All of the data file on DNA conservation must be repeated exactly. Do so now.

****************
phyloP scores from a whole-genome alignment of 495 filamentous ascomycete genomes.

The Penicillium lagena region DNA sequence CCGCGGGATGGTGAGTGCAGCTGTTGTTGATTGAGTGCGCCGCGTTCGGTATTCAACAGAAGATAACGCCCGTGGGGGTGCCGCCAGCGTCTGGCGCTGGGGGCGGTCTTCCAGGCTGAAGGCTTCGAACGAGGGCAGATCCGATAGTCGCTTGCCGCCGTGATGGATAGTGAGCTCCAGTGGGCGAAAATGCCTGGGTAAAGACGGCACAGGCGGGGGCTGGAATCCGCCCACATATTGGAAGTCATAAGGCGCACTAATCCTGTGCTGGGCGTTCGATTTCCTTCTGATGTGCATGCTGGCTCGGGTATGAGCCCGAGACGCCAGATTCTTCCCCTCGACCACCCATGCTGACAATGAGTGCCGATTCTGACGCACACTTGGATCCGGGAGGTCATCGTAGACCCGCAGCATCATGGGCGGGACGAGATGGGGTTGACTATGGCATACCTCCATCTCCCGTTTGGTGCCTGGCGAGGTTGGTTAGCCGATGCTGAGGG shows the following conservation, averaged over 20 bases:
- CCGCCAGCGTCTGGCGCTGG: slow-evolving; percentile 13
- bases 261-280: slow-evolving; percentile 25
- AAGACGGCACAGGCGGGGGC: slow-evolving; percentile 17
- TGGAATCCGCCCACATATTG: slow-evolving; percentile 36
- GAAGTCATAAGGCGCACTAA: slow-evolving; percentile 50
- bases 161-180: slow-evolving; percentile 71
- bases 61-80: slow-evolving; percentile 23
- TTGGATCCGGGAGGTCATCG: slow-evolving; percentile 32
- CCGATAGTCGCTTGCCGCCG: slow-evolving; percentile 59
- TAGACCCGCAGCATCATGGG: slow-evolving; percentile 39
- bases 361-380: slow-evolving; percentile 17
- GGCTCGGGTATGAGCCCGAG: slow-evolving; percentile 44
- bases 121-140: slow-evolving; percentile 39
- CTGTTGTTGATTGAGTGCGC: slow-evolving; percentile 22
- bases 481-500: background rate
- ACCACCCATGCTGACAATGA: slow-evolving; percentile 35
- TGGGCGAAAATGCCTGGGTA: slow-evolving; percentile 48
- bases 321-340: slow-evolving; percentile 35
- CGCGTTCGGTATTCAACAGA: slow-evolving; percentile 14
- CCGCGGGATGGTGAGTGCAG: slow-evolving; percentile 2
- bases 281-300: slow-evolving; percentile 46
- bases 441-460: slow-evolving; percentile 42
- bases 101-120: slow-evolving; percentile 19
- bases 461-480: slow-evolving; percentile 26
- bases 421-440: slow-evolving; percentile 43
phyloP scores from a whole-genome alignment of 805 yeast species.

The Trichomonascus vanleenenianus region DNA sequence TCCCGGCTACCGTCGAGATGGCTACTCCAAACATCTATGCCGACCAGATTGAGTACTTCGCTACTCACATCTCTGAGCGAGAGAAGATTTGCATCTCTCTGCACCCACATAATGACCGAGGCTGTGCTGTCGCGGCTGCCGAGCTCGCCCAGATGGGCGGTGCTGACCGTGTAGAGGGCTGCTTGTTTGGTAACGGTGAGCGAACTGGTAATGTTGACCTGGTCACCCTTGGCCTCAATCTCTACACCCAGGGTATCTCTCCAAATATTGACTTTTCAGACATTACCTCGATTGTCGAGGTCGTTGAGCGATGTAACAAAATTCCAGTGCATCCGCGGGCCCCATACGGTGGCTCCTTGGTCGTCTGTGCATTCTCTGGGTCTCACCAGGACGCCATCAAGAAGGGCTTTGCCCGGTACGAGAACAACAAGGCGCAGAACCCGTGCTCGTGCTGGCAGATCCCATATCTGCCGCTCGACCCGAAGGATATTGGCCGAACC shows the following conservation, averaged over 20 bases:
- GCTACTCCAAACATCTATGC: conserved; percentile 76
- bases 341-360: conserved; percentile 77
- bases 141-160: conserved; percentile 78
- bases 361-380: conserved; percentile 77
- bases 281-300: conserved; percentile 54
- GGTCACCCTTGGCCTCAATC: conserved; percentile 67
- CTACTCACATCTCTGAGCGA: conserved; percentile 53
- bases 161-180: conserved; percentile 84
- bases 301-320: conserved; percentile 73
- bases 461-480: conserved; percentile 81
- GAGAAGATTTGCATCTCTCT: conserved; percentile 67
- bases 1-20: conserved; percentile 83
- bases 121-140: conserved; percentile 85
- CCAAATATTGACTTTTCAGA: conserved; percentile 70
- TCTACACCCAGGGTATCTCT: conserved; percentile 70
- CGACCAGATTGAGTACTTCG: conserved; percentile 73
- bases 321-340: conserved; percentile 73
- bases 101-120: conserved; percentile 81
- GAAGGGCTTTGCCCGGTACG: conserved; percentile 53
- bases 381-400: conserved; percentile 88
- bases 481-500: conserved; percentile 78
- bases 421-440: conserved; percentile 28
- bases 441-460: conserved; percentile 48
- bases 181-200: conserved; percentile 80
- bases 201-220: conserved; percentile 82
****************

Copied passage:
phyloP scores from a whole-genome alignment of 495 filamentous ascomycete genomes.

The Penicillium lagena region DNA sequence CCGCGGGATGGTGAGTGCAGCTGTTGTTGATTGAGTGCGCCGCGTTCGGTATTCAACAGAAGATAACGCCCGTGGGGGTGCCGCCAGCGTCTGGCGCTGGGGGCGGTCTTCCAGGCTGAAGGCTTCGAACGAGGGCAGATCCGATAGTCGCTTGCCGCCGTGATGGATAGTGAGCTCCAGTGGGCGAAAATGCCTGGGTAAAGACGGCACAGGCGGGGGCTGGAATCCGCCCACATATTGGAAGTCATAAGGCGCACTAATCCTGTGCTGGGCGTTCGATTTCCTTCTGATGTGCATGCTGGCTCGGGTATGAGCCCGAGACGCCAGATTCTTCCCCTCGACCACCCATGCTGACAATGAGTGCCGATTCTGACGCACACTTGGATCCGGGAGGTCATCGTAGACCCGCAGCATCATGGGCGGGACGAGATGGGGTTGACTATGGCATACCTCCATCTCCCGTTTGGTGCCTGGCGAGGTTGGTTAGCCGATGCTGAGGG shows the following conservation, averaged over 20 bases:
- CCGCCAGCGTCTGGCGCTGG: slow-evolving; percentile 13
- bases 261-280: slow-evolving; percentile 25
- AAGACGGCACAGGCGGGGGC: slow-evolving; percentile 17
- TGGAATCCGCCCACATATTG: slow-evolving; percentile 36
- GAAGTCATAAGGCGCACTAA: slow-evolving; percentile 50
- bases 161-180: slow-evolving; percentile 71
- bases 61-80: slow-evolving; percentile 23
- TTGGATCCGGGAGGTCATCG: slow-evolving; percentile 32
- CCGATAGTCGCTTGCCGCCG: slow-evolving; percentile 59
- TAGACCCGCAGCATCATGGG: slow-evolving; percentile 39
- bases 361-380: slow-evolving; percentile 17
- GGCTCGGGTATGAGCCCGAG: slow-evolving; percentile 44
- bases 121-140: slow-evolving; percentile 39
- CTGTTGTTGATTGAGTGCGC: slow-evolving; percentile 22
- bases 481-500: background rate
- ACCACCCATGCTGACAATGA: slow-evolving; percentile 35
- TGGGCGAAAATGCCTGGGTA: slow-evolving; percentile 48
- bases 321-340: slow-evolving; percentile 35
- CGCGTTCGGTATTCAACAGA: slow-evolving; percentile 14
- CCGCGGGATGGTGAGTGCAG: slow-evolving; percentile 2
- bases 281-300: slow-evolving; percentile 46
- bases 441-460: slow-evolving; percentile 42
- bases 101-120: slow-evolving; percentile 19
- bases 461-480: slow-evolving; percentile 26
- bases 421-440: slow-evolving; percentile 43
phyloP scores from a whole-genome alignment of 805 yeast species.

The Trichomonascus vanleenenianus region DNA sequence TCCCGGCTACCGTCGAGATGGCTACTCCAAACATCTATGCCGACCAGATTGAGTACTTCGCTACTCACATCTCTGAGCGAGAGAAGATTTGCATCTCTCTGCACCCACATAATGACCGAGGCTGTGCTGTCGCGGCTGCCGAGCTCGCCCAGATGGGCGGTGCTGACCGTGTAGAGGGCTGCTTGTTTGGTAACGGTGAGCGAACTGGTAATGTTGACCTGGTCACCCTTGGCCTCAATCTCTACACCCAGGGTATCTCTCCAAATATTGACTTTTCAGACATTACCTCGATTGTCGAGGTCGTTGAGCGATGTAACAAAATTCCAGTGCATCCGCGGGCCCCATACGGTGGCTCCTTGGTCGTCTGTGCATTCTCTGGGTCTCACCAGGACGCCATCAAGAAGGGCTTTGCCCGGTACGAGAACAACAAGGCGCAGAACCCGTGCTCGTGCTGGCAGATCCCATATCTGCCGCTCGACCCGAAGGATATTGGCCGAACC shows the following conservation, averaged over 20 bases:
- GCTACTCCAAACATCTATGC: conserved; percentile 76
- bases 341-360: conserved; percentile 77
- bases 141-160: conserved; percentile 78
- bases 361-380: conserved; percentile 77
- bases 281-300: conserved; percentile 54
- GGTCACCCTTGGCCTCAATC: conserved; percentile 67
- CTACTCACATCTCTGAGCGA: conserved; percentile 53
- bases 161-180: conserved; percentile 84
- bases 301-320: conserved; percentile 73
- bases 461-480: conserved; percentile 81
- GAGAAGATTTGCATCTCTCT: conserved; percentile 67
- bases 1-20: conserved; percentile 83
- bases 121-140: conserved; percentile 85
- CCAAATATTGACTTTTCAGA: conserved; percentile 70
- TCTACACCCAGGGTATCTCT: conserved; percentile 70
- CGACCAGATTGAGTACTTCG: conserved; percentile 73
- bases 321-340: conserved; percentile 73
- bases 101-120: conserved; percentile 81
- GAAGGGCTTTGCCCGGTACG: conserved; percentile 53
- bases 381-400: conserved; percentile 88
- bases 481-500: conserved; percentile 78
- bases 421-440: conserved; percentile 28
- bases 441-460: conserved; percentile 48
- bases 181-200: conserved; percentile 80
- bases 201-220: conserved; percentile 82